Fraudby David Rakoff
Doubleday, 228 pp., $21.95
I often entertain the dream that David Rakoff isn't the charming, suave-yet-jaded New York author appearing on his dust jacket, but is, instead, a stunted, dwarfish fellow, just a goat hair above trollism, who calmly bides his time waiting for errant out-of-towners beneath the Brooklyn Bridge, sharpening both teeth and wit on their pitiful, non-sequitur cries of "No more pillows, please!" while he rakes them across the coals of his urbanely razored wit and giggles mindlessly. It's disturbing, I know, but then surely no sane man can be both this funny (sorry, amusing) and trenchant in a single sentence's breadth, and, what the hell, let's face it, it's better than that dream about the hesher satanists I keep having.
Fans of NPR's This American Life and its coterie of cynical-yet-ever-hopeful-in-the-face-of-unrelenting-adversity New York literary bon vivants (Sarah Vowell, David and Amy Sedaris) will already be familiar with Rakoff's undeniable charms. He drops by Ira Glass' show from time to time to do a reading, and the occasion always seems to end in my pulling my truck over to the side of the road so as to avoid colliding with my fellow travelers in either lane as the laughter -- nay, mirth -- explodes from my rippling gut like a baby chestburster in search of a warm Sigourney. "I'm sorry, officer, but it's all that Rakoff guy's fault" isn't a line I've practiced well enough to maintain a straight face during the utterance of.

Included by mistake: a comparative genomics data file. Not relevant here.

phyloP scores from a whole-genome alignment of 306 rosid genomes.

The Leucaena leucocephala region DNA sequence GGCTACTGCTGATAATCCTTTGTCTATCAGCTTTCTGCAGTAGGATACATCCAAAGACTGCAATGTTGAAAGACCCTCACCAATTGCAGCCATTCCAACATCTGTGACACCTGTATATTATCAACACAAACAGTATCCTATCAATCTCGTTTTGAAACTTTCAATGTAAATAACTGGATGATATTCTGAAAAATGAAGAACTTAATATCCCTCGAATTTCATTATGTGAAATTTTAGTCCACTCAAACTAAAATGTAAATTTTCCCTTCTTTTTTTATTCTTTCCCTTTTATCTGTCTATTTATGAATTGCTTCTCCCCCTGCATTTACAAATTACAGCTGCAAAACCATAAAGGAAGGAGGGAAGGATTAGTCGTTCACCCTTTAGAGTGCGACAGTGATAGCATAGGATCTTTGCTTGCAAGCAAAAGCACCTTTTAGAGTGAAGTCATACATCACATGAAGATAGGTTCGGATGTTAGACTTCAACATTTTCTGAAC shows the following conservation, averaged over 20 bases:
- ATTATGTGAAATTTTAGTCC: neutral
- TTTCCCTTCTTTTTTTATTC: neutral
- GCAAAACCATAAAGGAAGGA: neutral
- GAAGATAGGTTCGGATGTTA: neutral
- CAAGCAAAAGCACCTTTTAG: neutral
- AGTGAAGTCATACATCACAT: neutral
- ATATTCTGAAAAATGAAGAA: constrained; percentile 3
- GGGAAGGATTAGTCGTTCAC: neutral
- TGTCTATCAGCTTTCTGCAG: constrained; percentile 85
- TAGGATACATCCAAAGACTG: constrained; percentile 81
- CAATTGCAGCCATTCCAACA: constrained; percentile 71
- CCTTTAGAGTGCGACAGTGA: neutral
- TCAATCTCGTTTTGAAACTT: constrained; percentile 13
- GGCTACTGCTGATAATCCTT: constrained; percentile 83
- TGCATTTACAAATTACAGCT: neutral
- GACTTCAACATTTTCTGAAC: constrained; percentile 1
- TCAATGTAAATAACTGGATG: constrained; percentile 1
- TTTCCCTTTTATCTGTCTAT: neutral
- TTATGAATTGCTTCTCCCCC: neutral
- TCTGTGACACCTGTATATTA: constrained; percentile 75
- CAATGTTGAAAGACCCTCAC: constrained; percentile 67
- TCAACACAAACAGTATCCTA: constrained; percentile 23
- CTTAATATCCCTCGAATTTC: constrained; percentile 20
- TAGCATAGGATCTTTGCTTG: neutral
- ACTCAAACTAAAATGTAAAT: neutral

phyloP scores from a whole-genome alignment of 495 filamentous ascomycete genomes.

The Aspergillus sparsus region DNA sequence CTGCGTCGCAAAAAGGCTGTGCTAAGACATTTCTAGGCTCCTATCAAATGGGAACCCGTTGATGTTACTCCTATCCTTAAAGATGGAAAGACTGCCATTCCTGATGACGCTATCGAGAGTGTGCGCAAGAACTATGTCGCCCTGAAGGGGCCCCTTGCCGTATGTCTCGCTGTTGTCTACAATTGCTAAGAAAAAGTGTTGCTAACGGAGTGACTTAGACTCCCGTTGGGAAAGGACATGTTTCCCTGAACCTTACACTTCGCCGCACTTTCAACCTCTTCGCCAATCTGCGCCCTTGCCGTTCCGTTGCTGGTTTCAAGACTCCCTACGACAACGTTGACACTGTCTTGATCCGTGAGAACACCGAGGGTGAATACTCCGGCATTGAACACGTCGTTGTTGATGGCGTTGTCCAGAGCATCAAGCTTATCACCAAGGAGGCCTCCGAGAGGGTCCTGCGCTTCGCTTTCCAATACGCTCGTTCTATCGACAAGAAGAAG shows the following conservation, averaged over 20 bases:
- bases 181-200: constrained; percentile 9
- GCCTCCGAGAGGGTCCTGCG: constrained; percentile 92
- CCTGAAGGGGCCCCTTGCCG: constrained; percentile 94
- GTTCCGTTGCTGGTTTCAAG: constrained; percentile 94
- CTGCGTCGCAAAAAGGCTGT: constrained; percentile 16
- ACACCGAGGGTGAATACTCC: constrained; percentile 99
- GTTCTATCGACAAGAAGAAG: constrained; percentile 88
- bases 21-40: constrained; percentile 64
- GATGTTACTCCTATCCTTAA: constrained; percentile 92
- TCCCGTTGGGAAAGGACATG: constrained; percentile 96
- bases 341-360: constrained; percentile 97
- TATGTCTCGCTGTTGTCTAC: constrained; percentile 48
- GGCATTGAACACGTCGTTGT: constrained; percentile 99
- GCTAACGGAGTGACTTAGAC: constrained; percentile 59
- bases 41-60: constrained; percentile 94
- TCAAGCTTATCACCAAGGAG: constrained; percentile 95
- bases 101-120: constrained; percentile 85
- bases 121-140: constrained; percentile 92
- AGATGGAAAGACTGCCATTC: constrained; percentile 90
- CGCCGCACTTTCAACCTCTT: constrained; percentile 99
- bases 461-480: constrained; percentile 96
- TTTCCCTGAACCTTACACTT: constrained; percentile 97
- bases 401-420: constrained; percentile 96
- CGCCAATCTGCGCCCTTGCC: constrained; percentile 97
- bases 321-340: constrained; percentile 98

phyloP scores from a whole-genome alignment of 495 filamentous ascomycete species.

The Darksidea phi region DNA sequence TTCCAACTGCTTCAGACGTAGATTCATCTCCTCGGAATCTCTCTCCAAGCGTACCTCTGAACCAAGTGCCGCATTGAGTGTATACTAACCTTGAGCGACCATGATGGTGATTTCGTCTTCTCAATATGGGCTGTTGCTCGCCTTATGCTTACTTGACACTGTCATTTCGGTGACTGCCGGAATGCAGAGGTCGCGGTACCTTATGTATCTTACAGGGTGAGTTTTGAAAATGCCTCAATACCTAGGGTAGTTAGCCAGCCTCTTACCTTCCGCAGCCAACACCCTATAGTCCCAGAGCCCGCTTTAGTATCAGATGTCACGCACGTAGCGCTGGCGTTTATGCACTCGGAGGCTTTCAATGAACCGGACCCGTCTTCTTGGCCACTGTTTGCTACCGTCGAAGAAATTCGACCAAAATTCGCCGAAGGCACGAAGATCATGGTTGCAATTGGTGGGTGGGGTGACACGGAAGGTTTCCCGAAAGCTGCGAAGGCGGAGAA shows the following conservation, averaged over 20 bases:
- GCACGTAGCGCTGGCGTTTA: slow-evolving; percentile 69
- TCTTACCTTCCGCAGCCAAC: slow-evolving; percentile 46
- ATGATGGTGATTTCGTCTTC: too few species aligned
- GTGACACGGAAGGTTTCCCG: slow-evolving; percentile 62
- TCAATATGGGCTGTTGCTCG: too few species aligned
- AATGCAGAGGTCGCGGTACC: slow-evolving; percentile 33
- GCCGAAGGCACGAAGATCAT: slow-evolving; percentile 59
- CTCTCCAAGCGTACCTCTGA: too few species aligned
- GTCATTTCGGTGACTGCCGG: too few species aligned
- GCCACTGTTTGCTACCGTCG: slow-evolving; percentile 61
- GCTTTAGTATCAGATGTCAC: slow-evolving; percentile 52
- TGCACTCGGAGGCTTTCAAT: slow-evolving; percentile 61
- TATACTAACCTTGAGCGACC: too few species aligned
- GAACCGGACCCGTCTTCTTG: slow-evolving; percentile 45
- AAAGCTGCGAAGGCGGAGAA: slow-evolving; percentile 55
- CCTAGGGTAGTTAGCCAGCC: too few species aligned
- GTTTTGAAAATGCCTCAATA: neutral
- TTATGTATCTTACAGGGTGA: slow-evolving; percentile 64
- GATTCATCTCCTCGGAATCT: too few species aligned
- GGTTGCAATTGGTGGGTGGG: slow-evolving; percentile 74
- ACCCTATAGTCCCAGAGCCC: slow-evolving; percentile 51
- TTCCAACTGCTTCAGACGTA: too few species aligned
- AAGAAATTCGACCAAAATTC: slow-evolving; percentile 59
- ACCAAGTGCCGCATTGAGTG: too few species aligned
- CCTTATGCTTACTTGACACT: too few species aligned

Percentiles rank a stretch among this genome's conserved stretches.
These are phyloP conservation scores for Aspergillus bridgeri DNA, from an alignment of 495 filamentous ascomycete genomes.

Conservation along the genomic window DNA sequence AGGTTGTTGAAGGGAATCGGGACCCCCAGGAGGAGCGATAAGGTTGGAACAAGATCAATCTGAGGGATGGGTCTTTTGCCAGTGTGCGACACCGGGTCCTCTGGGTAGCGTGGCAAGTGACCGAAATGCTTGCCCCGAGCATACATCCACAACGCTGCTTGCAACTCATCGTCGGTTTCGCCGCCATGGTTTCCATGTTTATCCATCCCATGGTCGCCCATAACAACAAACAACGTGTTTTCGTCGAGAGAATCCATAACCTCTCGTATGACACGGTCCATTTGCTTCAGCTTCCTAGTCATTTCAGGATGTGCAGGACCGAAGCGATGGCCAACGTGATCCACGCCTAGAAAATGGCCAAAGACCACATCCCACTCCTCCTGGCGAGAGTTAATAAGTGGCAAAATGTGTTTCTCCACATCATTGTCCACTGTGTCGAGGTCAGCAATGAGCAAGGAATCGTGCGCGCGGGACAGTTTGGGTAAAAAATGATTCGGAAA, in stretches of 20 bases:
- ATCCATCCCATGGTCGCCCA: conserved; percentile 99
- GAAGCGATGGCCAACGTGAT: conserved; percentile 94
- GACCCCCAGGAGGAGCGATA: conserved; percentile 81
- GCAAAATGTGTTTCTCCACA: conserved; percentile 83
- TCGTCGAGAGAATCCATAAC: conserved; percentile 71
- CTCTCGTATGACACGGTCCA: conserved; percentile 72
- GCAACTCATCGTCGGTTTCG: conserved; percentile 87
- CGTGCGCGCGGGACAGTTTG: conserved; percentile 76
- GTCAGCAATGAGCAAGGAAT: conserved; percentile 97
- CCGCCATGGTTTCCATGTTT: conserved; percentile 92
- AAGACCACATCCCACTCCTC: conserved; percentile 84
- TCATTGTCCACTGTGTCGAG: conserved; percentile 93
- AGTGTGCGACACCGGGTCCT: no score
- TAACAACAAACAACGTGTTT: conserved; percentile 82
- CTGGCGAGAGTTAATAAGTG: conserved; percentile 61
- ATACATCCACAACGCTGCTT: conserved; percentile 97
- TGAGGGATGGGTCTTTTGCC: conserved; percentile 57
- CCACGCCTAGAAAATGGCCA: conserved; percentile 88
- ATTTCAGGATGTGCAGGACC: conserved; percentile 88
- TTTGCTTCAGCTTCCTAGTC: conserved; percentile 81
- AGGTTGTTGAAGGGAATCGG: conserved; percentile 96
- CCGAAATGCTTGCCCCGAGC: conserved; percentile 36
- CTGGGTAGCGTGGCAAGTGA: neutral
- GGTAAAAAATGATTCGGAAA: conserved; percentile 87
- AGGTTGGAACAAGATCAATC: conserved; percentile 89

But I digress. For the uninitiated, Rakoff freely admits to having a longstanding longing to have been part of that semi-mythical Algonquin Round Table, a sort of Robert Benchley/Dorothy Parker combo (partly on account of his being gay and partly because they were the two swellest of the bunch). His essays on everything from the horrors of being trapped on the lower rungs of the New York publishing industry ("Lush Life") to the perils of teaching high school in New York via Austria ("We Call it Australia") are gently snide. Rakoff's wit is drier than a sawdust martini, and just as perfect. The 15 essays that make up Fraud -- I like to think of them as "bite-sized dollops of wackiness" -- are to a one enormously satisfying, full of the kind of mordant chuckles that are best left issued at home, rather than on public transportation, where they will draw nervous stares from even the most Kramdenesque of bus drivers (trust me on this). It's fine, then, not to have to wait until the nasal whine of Ira Glass emits the words I weekly wait to hear: "This week on This American Life, David Rakoff reads something he wrote that is terribly funny, yet observant of the human condition, and ultimately somehow touching." After all, it's right here on my bookshelf, now, isn't it?